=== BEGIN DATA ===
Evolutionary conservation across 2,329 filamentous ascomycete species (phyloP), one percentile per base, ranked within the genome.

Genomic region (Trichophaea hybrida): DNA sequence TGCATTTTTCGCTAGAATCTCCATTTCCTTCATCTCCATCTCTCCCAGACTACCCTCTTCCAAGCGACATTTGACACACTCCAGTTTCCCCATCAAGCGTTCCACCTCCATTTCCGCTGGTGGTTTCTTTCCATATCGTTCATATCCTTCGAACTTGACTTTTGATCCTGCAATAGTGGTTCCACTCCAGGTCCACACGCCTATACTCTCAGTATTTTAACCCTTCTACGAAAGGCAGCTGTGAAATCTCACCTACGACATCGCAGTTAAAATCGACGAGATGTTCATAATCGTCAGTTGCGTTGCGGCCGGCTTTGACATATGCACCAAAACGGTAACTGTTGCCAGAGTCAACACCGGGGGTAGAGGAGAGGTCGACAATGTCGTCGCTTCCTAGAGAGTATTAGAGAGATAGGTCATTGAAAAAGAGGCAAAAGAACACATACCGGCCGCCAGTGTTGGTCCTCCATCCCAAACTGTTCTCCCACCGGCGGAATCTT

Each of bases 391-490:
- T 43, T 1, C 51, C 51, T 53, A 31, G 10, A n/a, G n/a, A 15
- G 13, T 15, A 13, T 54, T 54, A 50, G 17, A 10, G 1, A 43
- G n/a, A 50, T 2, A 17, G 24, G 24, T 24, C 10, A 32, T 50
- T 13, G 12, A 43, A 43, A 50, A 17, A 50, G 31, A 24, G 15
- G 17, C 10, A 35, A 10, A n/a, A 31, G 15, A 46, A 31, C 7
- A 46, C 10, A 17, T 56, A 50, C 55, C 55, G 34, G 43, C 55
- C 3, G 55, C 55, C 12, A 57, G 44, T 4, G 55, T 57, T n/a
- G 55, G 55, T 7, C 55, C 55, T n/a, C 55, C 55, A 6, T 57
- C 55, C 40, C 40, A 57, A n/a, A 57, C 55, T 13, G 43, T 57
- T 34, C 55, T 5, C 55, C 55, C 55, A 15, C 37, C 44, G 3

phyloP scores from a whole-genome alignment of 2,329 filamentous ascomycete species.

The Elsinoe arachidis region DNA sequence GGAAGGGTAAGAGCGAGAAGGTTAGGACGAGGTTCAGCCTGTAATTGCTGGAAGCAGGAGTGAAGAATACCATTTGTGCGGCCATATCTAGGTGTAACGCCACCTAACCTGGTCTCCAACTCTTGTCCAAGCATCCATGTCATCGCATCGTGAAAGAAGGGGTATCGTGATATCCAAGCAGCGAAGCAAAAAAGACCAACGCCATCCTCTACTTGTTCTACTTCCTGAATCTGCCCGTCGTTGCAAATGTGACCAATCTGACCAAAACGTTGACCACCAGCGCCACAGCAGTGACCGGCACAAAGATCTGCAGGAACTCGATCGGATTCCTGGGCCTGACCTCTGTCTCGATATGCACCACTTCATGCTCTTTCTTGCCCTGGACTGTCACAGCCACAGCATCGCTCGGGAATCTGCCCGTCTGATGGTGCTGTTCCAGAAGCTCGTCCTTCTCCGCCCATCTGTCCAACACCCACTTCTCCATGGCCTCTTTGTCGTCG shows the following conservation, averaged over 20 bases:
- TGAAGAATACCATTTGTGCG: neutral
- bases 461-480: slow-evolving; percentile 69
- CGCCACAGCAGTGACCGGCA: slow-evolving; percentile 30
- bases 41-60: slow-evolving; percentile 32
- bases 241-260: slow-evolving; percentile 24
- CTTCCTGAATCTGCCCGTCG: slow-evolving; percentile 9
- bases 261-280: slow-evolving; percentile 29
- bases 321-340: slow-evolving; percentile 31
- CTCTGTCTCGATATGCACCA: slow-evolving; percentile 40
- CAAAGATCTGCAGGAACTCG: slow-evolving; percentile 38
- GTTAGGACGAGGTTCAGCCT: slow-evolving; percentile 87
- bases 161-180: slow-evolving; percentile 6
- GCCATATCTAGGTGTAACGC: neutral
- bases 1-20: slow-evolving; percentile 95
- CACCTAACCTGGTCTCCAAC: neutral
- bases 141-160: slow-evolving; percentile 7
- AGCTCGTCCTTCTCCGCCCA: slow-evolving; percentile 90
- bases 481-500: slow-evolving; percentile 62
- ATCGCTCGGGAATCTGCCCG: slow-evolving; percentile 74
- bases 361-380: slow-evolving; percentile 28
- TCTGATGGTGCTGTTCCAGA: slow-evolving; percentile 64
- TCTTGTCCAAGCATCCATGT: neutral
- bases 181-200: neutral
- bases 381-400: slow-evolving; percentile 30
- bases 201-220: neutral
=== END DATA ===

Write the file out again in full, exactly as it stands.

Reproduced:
Evolutionary conservation across 2,329 filamentous ascomycete species (phyloP), one percentile per base, ranked within the genome.

Genomic region (Trichophaea hybrida): DNA sequence TGCATTTTTCGCTAGAATCTCCATTTCCTTCATCTCCATCTCTCCCAGACTACCCTCTTCCAAGCGACATTTGACACACTCCAGTTTCCCCATCAAGCGTTCCACCTCCATTTCCGCTGGTGGTTTCTTTCCATATCGTTCATATCCTTCGAACTTGACTTTTGATCCTGCAATAGTGGTTCCACTCCAGGTCCACACGCCTATACTCTCAGTATTTTAACCCTTCTACGAAAGGCAGCTGTGAAATCTCACCTACGACATCGCAGTTAAAATCGACGAGATGTTCATAATCGTCAGTTGCGTTGCGGCCGGCTTTGACATATGCACCAAAACGGTAACTGTTGCCAGAGTCAACACCGGGGGTAGAGGAGAGGTCGACAATGTCGTCGCTTCCTAGAGAGTATTAGAGAGATAGGTCATTGAAAAAGAGGCAAAAGAACACATACCGGCCGCCAGTGTTGGTCCTCCATCCCAAACTGTTCTCCCACCGGCGGAATCTT

Each of bases 391-490:
- T 43, T 1, C 51, C 51, T 53, A 31, G 10, A n/a, G n/a, A 15
- G 13, T 15, A 13, T 54, T 54, A 50, G 17, A 10, G 1, A 43
- G n/a, A 50, T 2, A 17, G 24, G 24, T 24, C 10, A 32, T 50
- T 13, G 12, A 43, A 43, A 50, A 17, A 50, G 31, A 24, G 15
- G 17, C 10, A 35, A 10, A n/a, A 31, G 15, A 46, A 31, C 7
- A 46, C 10, A 17, T 56, A 50, C 55, C 55, G 34, G 43, C 55
- C 3, G 55, C 55, C 12, A 57, G 44, T 4, G 55, T 57, T n/a
- G 55, G 55, T 7, C 55, C 55, T n/a, C 55, C 55, A 6, T 57
- C 55, C 40, C 40, A 57, A n/a, A 57, C 55, T 13, G 43, T 57
- T 34, C 55, T 5, C 55, C 55, C 55, A 15, C 37, C 44, G 3

phyloP scores from a whole-genome alignment of 2,329 filamentous ascomycete species.

The Elsinoe arachidis region DNA sequence GGAAGGGTAAGAGCGAGAAGGTTAGGACGAGGTTCAGCCTGTAATTGCTGGAAGCAGGAGTGAAGAATACCATTTGTGCGGCCATATCTAGGTGTAACGCCACCTAACCTGGTCTCCAACTCTTGTCCAAGCATCCATGTCATCGCATCGTGAAAGAAGGGGTATCGTGATATCCAAGCAGCGAAGCAAAAAAGACCAACGCCATCCTCTACTTGTTCTACTTCCTGAATCTGCCCGTCGTTGCAAATGTGACCAATCTGACCAAAACGTTGACCACCAGCGCCACAGCAGTGACCGGCACAAAGATCTGCAGGAACTCGATCGGATTCCTGGGCCTGACCTCTGTCTCGATATGCACCACTTCATGCTCTTTCTTGCCCTGGACTGTCACAGCCACAGCATCGCTCGGGAATCTGCCCGTCTGATGGTGCTGTTCCAGAAGCTCGTCCTTCTCCGCCCATCTGTCCAACACCCACTTCTCCATGGCCTCTTTGTCGTCG shows the following conservation, averaged over 20 bases:
- TGAAGAATACCATTTGTGCG: neutral
- bases 461-480: slow-evolving; percentile 69
- CGCCACAGCAGTGACCGGCA: slow-evolving; percentile 30
- bases 41-60: slow-evolving; percentile 32
- bases 241-260: slow-evolving; percentile 24
- CTTCCTGAATCTGCCCGTCG: slow-evolving; percentile 9
- bases 261-280: slow-evolving; percentile 29
- bases 321-340: slow-evolving; percentile 31
- CTCTGTCTCGATATGCACCA: slow-evolving; percentile 40
- CAAAGATCTGCAGGAACTCG: slow-evolving; percentile 38
- GTTAGGACGAGGTTCAGCCT: slow-evolving; percentile 87
- bases 161-180: slow-evolving; percentile 6
- GCCATATCTAGGTGTAACGC: neutral
- bases 1-20: slow-evolving; percentile 95
- CACCTAACCTGGTCTCCAAC: neutral
- bases 141-160: slow-evolving; percentile 7
- AGCTCGTCCTTCTCCGCCCA: slow-evolving; percentile 90
- bases 481-500: slow-evolving; percentile 62
- ATCGCTCGGGAATCTGCCCG: slow-evolving; percentile 74
- bases 361-380: slow-evolving; percentile 28
- TCTGATGGTGCTGTTCCAGA: slow-evolving; percentile 64
- TCTTGTCCAAGCATCCATGT: neutral
- bases 181-200: neutral
- bases 381-400: slow-evolving; percentile 30
- bases 201-220: neutral